We don’t have to tell you that things are a little topsy-turvy in the world right now. For business owners and marketing professionals, COVID-19 has touched nearly every part of our work lives. That includes our social media marketing presences, of course.
Social media is one of the methods by which we most frequently connect one-to-one with our customers, partners, and employees. And, as we adjust to our new business environment, our approach to social media must change, too.
But, how should your brand handle social media right now? Should your brand voice, style, and tone change? What kinds of things should you be sharing? Get the answers to these questions and more below.
What is Brand Voice, Tone, and Style?
The experts at the University of Maryland (UMUC) define these pieces as follows:
- Voice is who your readers hear talking; the unique worldview of the author
- Tone is the way in which you write; the attitude with which you write; may convey feelings of formality, helpfulness, authenticity, etc.
- Style is the mechanical or technical aspects of writing that are specific to the subject, type of content piece, and more
How Should My Brand Voice, Tone, and Style Change in Times of Crisis?
While your tone should almost certainly change (more on that below), your voice should remain consistent to your brand.
For instance, let’s say your usual voice is that of a down-to-earth, local business that’s committed to its customers. Additionally, your typical tone runs the gamut from clever and funny to serious. Your tone should always adapt to the current environment, but your core voice should stay consistent. Style, of course, should align with whatever piece you’re writing. If it’s a LinkedIn post, your style should suit that channel.
Element’s General Rules of Social Media Engagement During COVID-19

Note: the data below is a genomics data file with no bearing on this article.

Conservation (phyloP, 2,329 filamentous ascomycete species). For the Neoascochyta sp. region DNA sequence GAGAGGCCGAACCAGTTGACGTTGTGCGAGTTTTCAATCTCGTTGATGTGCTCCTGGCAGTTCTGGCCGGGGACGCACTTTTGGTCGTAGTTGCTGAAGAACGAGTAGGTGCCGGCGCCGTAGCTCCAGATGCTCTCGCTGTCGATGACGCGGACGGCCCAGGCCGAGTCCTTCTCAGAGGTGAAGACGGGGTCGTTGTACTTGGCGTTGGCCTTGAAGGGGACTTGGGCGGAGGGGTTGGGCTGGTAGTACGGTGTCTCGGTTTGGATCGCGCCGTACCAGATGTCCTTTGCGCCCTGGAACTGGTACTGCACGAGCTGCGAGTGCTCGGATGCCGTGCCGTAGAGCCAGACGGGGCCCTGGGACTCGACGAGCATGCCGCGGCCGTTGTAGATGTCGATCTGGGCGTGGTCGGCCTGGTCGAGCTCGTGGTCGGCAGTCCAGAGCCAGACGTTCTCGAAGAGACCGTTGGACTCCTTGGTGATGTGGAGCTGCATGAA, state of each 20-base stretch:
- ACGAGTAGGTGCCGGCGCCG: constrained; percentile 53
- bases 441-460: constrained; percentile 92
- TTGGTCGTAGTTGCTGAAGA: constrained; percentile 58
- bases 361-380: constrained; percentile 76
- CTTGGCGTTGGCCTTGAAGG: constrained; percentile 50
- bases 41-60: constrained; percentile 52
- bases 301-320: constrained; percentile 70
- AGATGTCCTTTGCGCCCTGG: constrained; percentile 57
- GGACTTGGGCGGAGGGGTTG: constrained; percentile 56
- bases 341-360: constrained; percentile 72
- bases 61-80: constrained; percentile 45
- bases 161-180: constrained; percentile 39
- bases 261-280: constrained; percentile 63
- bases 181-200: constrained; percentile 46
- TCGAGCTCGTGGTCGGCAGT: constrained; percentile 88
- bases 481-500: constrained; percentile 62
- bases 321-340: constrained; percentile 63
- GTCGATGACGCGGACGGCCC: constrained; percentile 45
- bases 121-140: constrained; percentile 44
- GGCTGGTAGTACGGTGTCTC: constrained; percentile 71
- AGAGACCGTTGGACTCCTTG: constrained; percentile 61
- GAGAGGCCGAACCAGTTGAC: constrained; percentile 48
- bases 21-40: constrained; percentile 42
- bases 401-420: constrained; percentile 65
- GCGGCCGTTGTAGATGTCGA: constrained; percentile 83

Our agency’s social media team follows this set of rules during sensitive times. Whether you’re sharing an update on your business practices during COVID-19, or even sharing information about a sick employee, do the following:
- Respond as quickly as possible to offer comfort and maintain trust
- Acknowledge the issue as it pertains to your business
Express empathy for the person experiencing the issue
- Provide a solution for the issue (i.e., if your company is suspending factory operations, provide reassurance that your sales team is still reachable via email)
- Reinforce your values as a company
How to Adapt Your Tone While Staying True to Your Brand Voice
Let’s go through an example.
Real-World Examples: Brands Adapting Their Tone to the Times
These very different brands are approaching our new environment with strong tones that align with their brand voices.
- Meta brand Steak-umm has taken a watchdog stance on #FakeNews during COVID-19 on Twitter. Read more about it in the Wall Street Journal.
- GM and Cadillac are offering a first responder discount. Check it out on their YouTube channel. They’re also promoting complimentary OnStar Crisis Assist and in-vehicle Wi-Fi data, among other things.
Have more questions?
You can email our PR director, Tara, directly at firstname.lastname@example.org. We’re here to help you! Before you leave, check out our most recent, super-timely #PRbriefs: